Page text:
Saturday, February 25, 2017

Revision reverse shoulder arthroplasty

Cement-within-cement technique in revision reverse shoulder arthroplasty

These authors reviewed 38 shoulders in which a cemented humeral component was revised to a cemented reverse humeral component fixed by cementing within the existing cement mantle.

The primary indications for revision surgery were instability or subluxation (21), glenoid  disease (wear or component loosening) (16) , and humeral component loosening within the cement mantle (1). Of those revised for instability, 7 had prior anatomic arthroplasties with rotator cuff tears leading to anterior (n = 2) or posterosuperior (n = 5) instability, 5 had instability associated with a reverse arthroplasty, and 9 had failed hemiarthroplasties associated with rotator cuff tears and superior escape.

There were 7 (18%) nondisplaced intraoperative fractures involving the greater tuberosity that occurred on implant removal; all healed at last follow-up. A second revision surgery was performed in 3 (8%) patients who underwent cement-in-cement humeral component revision for glenoid loosening (n = 1), periprosthetic instability associated with glenoid loosening (n = 1), and periprosthetic humerus fracture (n = 1). There was 1 “at-risk” humeral component (grade 4 or higher humeral lucency, moderate subsidence) that did not undergo revision surgery. There were 2 other humeral components with grade 3 humeral lucency, no subsidence.

The overall implant revision-free survival at 2 and 5 years was 95% and 91%, respectively. 

Of note, 3 of the 17 cases revised for loosening had positive intraoperative cultures.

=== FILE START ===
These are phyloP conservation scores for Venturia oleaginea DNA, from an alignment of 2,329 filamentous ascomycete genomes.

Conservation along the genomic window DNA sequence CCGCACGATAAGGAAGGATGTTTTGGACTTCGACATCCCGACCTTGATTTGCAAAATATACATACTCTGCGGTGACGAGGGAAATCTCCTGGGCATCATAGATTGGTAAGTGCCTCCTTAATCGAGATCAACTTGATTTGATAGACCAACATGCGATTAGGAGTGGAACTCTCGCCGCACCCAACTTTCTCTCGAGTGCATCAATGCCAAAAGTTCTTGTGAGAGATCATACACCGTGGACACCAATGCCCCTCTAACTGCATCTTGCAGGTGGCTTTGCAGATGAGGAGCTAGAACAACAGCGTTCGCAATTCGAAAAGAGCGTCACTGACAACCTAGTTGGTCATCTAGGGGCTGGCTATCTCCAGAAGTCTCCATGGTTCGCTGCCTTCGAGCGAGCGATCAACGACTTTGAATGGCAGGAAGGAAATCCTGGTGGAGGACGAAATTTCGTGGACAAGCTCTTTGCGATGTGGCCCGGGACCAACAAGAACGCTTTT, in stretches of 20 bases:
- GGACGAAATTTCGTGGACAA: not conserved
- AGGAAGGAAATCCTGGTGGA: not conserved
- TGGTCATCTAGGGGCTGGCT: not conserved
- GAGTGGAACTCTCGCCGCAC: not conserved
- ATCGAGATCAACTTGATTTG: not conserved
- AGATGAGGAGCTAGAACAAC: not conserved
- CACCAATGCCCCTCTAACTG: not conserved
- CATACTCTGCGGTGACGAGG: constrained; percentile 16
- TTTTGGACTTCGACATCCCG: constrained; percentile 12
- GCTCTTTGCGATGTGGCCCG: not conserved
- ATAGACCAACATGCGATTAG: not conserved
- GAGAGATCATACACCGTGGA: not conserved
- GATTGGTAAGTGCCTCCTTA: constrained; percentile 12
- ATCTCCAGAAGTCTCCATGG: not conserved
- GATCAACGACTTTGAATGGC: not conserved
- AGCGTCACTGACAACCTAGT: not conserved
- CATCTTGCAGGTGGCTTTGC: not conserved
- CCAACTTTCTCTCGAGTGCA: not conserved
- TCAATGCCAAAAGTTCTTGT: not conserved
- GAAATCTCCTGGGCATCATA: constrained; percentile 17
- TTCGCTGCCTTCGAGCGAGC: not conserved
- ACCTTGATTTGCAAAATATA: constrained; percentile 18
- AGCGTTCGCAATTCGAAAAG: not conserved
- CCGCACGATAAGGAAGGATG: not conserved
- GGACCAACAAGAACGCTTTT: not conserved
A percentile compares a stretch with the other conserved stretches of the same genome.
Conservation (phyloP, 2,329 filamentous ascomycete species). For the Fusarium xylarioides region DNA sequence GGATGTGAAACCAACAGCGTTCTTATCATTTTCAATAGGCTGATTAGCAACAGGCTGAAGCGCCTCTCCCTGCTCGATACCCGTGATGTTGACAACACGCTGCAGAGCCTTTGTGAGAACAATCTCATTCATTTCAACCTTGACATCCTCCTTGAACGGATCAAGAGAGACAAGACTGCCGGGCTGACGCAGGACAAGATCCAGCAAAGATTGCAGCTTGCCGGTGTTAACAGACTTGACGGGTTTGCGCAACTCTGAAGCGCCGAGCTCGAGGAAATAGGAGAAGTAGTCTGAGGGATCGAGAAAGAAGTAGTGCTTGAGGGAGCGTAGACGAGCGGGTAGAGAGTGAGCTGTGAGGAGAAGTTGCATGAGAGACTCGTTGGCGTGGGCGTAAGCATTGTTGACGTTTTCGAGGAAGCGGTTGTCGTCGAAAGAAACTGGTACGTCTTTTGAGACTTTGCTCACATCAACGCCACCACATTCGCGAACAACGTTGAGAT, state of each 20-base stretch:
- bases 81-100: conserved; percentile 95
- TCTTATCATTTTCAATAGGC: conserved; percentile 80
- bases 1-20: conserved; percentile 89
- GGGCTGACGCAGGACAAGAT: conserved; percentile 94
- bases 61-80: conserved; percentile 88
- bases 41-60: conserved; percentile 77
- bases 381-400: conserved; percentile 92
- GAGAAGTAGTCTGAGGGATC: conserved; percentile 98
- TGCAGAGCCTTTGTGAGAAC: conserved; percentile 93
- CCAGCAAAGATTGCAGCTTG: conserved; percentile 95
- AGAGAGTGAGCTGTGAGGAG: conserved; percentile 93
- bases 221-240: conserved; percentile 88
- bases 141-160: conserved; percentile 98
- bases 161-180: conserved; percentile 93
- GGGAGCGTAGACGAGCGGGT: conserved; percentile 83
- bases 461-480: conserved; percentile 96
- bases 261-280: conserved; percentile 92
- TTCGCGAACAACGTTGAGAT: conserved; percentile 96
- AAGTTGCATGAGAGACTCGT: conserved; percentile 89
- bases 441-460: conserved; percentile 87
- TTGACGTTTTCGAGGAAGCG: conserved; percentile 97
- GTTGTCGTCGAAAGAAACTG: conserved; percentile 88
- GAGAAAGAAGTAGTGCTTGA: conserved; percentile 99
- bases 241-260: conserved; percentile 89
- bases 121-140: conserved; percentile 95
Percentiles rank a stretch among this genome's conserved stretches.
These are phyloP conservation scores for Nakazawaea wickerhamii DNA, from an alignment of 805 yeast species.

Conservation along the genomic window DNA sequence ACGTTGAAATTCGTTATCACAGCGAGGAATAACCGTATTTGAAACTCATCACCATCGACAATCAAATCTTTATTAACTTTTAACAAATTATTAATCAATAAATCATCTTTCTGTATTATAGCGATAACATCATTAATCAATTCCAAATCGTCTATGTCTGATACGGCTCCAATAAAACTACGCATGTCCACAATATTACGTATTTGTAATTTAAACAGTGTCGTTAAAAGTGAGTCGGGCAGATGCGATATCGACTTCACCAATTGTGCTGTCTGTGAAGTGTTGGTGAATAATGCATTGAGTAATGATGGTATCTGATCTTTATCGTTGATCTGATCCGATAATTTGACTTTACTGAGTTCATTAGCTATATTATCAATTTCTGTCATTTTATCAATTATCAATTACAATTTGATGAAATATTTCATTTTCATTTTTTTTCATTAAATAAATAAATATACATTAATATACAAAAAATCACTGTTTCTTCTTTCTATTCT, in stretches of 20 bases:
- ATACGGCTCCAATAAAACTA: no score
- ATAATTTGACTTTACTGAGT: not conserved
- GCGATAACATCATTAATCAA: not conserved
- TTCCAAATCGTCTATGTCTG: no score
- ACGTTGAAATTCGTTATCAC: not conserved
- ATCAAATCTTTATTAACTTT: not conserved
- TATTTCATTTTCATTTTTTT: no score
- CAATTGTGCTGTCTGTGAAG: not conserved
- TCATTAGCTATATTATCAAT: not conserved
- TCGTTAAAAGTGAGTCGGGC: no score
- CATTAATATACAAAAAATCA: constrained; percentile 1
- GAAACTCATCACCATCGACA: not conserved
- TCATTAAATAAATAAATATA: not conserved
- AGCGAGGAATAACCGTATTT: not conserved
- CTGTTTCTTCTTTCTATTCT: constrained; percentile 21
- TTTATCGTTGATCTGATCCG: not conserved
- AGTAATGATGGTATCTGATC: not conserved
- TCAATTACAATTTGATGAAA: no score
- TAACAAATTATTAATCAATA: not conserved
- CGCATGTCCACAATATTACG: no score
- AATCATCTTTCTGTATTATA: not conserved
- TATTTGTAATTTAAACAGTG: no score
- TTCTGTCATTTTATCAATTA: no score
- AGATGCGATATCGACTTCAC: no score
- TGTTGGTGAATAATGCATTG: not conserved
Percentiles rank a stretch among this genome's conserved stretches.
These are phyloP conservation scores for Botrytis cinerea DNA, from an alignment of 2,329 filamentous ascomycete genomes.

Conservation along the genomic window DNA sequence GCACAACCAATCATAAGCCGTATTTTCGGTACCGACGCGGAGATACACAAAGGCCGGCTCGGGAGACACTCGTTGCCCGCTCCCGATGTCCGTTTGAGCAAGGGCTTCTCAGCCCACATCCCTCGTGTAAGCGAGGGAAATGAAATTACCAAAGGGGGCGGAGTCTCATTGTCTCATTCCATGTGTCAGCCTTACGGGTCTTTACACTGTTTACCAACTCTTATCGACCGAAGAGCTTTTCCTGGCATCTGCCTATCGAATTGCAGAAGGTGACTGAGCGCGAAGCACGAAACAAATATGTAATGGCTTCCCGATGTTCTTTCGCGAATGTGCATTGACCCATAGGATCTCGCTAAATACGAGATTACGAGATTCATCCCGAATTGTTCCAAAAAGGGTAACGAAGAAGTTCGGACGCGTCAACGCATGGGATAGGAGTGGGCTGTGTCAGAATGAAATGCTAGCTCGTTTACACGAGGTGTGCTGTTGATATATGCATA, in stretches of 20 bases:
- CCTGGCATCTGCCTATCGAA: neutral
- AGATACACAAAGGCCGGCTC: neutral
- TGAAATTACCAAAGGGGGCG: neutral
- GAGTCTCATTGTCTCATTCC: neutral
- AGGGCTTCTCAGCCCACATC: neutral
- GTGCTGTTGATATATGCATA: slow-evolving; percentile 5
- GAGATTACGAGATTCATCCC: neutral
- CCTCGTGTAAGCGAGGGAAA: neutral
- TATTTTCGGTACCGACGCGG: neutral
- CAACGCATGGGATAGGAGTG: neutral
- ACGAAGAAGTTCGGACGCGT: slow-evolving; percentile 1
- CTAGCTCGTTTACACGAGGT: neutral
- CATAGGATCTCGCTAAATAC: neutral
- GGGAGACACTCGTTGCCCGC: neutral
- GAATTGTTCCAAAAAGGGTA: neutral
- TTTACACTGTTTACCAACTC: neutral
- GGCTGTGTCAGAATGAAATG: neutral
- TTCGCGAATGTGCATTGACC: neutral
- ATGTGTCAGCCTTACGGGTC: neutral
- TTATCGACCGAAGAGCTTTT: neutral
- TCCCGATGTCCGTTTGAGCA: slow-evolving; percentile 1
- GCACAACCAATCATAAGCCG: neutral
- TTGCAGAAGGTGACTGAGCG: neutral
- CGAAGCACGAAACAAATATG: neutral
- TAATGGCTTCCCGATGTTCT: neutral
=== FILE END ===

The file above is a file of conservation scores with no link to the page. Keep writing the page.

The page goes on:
Comment: From this report one can see that (1) the primary reasons for revision to a reverse were instability and glenoid failure, (2) revision carries the risk of intraperative fracture, and (3) failed arthroplasties can be associated with positive cultures - a potential concern because of the retained cement.

Recementing in an extant cement mantle usually requires the use of a smaller stem.


One of the advantages of humeral stem fixation with impaction grafting is the ease of revision as shown by a recent case of a patient with arthritis after multiple failed attempts at cuff repair but who retained active elevation. 

This patient elected to have an impaction-autografted CTA prosthesis which provided good comfort and function for seven years

A recent fall rendered this shoulder pseudo paralytic and the patient elected to have a revision to a reverse. The CTA prosthesis was removed without difficulty or fracture and the reverse stem was fixed securely with impaction allografting without down-sizing the stem. This approached optimized bone preservation.

When applicable, the impaction grafting approach may help reduce the risk of periprosthetic fractures after revision reverse arthroplasty.